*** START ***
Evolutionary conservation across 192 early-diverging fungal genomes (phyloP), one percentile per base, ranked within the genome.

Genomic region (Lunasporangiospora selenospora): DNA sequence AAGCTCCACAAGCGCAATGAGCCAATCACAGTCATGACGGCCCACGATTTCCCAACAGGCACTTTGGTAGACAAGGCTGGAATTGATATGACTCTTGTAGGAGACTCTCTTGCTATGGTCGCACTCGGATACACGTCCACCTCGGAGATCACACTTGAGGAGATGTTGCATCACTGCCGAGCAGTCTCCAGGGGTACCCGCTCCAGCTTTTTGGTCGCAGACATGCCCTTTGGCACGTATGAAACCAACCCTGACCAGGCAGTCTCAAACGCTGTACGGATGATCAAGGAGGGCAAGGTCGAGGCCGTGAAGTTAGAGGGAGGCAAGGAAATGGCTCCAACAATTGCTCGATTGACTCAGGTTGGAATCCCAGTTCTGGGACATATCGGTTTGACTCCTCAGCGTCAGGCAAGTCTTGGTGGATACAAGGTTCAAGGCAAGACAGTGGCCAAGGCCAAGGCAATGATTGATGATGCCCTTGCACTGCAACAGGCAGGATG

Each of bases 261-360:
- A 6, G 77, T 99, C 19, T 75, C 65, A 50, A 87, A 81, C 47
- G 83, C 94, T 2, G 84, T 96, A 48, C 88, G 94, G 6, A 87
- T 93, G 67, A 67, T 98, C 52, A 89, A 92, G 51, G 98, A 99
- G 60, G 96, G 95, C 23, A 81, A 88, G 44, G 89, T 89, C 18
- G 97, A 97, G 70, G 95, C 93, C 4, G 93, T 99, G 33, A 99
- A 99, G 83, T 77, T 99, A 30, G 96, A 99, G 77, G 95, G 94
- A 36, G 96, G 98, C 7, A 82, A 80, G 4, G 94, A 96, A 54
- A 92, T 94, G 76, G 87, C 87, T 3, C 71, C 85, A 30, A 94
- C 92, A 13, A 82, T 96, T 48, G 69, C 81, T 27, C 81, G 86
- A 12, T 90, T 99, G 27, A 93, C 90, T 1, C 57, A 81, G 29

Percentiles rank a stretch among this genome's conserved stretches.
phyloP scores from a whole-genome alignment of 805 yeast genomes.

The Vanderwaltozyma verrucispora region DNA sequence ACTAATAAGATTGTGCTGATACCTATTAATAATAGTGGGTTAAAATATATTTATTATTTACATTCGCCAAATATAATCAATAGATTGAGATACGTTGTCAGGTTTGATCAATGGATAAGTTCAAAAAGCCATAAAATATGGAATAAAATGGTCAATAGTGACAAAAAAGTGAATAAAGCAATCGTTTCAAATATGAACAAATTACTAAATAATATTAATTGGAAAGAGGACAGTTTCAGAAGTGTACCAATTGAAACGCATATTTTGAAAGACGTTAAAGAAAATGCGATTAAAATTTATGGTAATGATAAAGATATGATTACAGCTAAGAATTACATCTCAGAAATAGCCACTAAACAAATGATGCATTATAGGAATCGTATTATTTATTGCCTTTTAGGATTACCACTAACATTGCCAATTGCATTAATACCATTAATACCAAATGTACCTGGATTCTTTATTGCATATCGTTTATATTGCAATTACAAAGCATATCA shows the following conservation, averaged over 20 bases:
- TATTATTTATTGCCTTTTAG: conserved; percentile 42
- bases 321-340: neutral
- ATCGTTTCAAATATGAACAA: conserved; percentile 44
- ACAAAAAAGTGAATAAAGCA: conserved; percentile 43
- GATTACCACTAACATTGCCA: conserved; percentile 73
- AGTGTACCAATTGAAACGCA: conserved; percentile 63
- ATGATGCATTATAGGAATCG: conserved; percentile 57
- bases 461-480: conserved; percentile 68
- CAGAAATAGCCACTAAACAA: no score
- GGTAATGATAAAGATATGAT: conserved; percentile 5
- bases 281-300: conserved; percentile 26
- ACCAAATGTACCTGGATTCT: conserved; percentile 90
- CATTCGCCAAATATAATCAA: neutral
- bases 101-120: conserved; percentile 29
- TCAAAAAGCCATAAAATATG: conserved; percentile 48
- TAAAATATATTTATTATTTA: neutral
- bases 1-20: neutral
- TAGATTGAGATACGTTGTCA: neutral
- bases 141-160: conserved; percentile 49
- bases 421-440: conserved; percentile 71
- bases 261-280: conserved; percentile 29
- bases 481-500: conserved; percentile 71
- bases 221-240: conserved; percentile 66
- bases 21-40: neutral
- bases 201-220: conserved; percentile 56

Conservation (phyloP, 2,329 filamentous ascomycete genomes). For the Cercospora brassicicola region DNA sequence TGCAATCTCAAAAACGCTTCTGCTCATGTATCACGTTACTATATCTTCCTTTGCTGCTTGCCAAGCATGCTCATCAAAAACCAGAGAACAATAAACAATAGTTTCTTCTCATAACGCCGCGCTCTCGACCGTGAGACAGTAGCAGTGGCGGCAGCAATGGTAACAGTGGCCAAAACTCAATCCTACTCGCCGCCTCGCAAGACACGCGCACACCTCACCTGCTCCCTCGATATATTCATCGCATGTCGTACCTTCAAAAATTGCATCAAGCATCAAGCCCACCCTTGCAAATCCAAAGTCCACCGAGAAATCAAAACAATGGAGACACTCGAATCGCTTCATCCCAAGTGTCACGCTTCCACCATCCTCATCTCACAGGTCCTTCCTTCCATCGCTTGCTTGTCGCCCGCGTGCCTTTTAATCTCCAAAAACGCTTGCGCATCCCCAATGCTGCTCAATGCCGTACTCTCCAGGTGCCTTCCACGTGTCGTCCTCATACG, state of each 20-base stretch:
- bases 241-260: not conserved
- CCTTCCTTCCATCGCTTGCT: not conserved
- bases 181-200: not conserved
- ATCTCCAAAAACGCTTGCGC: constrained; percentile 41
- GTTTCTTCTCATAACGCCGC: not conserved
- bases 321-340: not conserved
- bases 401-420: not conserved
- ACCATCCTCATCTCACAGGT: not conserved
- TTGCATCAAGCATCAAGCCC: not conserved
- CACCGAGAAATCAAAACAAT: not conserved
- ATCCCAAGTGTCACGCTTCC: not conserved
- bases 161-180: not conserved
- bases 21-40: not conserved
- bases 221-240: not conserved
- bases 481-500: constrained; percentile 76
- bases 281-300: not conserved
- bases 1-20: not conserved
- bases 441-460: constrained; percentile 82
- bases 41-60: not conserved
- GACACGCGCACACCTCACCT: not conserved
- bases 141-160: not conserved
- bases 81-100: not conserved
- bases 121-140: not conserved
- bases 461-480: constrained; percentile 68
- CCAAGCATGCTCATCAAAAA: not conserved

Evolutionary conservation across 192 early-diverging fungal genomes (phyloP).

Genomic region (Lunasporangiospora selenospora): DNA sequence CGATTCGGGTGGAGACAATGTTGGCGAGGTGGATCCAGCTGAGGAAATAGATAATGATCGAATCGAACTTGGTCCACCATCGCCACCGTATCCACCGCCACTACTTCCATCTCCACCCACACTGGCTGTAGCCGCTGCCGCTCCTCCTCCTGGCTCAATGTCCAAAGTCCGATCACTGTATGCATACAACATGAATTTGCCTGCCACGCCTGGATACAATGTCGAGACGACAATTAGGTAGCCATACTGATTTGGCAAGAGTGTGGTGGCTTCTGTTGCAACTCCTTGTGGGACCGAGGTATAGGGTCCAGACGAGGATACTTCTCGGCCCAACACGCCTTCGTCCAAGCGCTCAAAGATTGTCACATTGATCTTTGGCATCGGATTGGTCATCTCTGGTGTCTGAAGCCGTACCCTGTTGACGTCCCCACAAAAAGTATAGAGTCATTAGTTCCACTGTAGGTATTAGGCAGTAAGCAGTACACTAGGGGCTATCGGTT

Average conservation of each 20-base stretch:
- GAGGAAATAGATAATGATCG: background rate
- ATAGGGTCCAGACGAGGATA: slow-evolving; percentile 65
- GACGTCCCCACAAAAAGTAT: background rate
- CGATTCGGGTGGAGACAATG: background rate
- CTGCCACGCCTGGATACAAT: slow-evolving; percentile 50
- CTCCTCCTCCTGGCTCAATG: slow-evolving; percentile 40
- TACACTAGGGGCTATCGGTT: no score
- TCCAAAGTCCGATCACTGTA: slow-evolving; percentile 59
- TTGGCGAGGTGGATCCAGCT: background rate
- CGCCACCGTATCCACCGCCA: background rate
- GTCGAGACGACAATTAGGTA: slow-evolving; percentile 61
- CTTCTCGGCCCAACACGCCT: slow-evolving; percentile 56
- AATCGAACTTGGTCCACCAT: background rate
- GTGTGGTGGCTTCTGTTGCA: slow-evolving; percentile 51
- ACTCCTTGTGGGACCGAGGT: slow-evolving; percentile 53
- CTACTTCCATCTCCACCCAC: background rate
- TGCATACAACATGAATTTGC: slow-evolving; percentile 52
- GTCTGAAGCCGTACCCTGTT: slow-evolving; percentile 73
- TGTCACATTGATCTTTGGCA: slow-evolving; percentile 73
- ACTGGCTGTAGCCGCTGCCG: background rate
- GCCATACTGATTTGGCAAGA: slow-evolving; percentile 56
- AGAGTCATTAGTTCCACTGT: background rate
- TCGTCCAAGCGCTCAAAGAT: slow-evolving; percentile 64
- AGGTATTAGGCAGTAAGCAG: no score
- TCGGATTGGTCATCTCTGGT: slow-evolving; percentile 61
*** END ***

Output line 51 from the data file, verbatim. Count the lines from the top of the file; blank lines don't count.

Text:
- TTGCATCAAGCATCAAGCCC: not conserved